Sometimes perception is indeed reality. Ag economists believe that knowing what farmers are thinking about their business in the short term and long term is important.
Purdue University’s Center for Commercial Agriculture and the CME Group, a futures company, release the monthly results of the Ag Economy Barometer. It is a tool recently developed to help get a better picture of what farmers are thinking. It’s also an attempt to quantify farmer thoughts and feelings with numbers so ag economists can compare how those thoughts and sentiments change over time.
It is important to understand what these results and reports say in order to use the information for decision-making. The time of year, national and local markets, along with previous responses are all important factors when analyzing a month’s results.
Why results matter
This information and these numbers may appear to be quite general and irrelevant to an operation, but they have implications that are important to anyone in agriculture. This data reflects a balance in the relationship between the crops and livestock industries — giving a broad view of the ag economy as a whole, while also giving a specific view into the main contributing sectors of the ag economy.
As an example, look at the September 2016 Ag Economy Barometer. September data gives a rare glance into the thoughts and expectations of producers across the nation as they headed into harvest. According to Michael Langemeier, assistant director at the Center for Commercial Agriculture and an Extension ag economist, as producers saw larger yields with the beginning of harvest, they appeared to have a more optimistic outlook.
The September monthly survey of 400 U.S. agricultural producers showed an overall index value of 101. That was up from 95 in the August survey. Note that it rose even more in the October survey as the optimism from higher yields filtered in. The overall barometer index is a reliable tool to compare sentiment for the entire agriculture economy to previous months.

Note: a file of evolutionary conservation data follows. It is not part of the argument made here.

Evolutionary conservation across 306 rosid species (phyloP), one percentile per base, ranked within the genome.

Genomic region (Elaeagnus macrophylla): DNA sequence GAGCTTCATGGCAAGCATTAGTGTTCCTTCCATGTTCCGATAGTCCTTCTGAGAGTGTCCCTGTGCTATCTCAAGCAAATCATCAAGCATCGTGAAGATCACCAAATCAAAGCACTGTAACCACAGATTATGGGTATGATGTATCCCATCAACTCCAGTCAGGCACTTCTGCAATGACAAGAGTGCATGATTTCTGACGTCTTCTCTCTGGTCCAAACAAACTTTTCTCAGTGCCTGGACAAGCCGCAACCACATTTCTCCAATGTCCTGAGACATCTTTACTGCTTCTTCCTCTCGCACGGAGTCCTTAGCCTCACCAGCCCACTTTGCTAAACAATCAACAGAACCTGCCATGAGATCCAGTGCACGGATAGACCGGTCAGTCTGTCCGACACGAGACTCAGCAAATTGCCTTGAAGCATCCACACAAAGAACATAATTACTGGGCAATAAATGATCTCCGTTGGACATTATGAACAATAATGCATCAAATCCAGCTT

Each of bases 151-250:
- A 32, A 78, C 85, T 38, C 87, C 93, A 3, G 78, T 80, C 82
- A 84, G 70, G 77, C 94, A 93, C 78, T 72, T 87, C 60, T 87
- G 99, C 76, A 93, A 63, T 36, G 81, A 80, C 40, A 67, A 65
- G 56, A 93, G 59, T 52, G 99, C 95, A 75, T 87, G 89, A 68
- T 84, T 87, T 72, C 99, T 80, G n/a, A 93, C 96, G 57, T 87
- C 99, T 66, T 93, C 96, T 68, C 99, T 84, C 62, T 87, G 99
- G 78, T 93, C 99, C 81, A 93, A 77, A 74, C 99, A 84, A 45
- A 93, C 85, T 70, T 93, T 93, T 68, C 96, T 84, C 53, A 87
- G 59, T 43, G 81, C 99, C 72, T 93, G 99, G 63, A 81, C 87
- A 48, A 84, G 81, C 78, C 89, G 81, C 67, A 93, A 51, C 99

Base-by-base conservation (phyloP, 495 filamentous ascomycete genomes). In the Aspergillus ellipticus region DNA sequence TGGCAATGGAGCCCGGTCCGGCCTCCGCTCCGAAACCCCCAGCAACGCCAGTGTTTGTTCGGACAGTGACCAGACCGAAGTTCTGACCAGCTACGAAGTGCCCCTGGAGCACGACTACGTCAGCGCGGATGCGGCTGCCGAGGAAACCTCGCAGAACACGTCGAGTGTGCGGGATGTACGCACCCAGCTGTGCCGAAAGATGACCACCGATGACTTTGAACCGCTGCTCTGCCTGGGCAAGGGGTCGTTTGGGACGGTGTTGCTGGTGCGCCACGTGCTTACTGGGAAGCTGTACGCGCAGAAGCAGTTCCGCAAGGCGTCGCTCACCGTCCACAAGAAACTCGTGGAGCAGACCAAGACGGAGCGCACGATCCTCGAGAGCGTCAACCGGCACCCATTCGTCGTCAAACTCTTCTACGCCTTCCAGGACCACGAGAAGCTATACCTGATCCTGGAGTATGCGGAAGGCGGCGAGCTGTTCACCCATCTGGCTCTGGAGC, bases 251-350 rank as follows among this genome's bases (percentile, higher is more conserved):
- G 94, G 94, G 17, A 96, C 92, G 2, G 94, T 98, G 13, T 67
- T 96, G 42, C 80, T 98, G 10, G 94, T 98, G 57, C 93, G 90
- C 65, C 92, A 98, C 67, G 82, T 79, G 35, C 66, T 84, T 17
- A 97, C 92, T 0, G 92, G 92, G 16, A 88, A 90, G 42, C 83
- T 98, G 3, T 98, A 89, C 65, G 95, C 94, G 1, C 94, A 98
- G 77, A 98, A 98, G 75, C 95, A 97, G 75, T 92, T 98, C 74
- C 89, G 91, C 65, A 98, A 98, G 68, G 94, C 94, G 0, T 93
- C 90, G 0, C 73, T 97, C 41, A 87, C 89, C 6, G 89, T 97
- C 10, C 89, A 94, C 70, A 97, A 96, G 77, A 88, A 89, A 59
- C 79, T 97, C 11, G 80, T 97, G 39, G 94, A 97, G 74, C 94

Livestock and crops
Both livestock and crops indexes of current conditions and future expectations also saw moderate increases in September (see below). Although producers reported sentiment increases for future expectations, fewer producers reported that they expect widespread good times in the next five years.
The September barometer showed that expectations of widespread good or bad times in the next five years for livestock and crops continued to correlate directly. Since April 2016, numbers for both livestock and crops, in regard to widespread good times, have risen and fallen together. This relationship was not seen in the polling data from earlier in 2016, Langemeier notes.
Richardson is a senior in ag communication at Purdue University.
FUTURE BETTER OR WORSE? Crop and livestock farmers sometimes feel different about what the next five years will hold for their businesses, as noted in this barometer snapshot.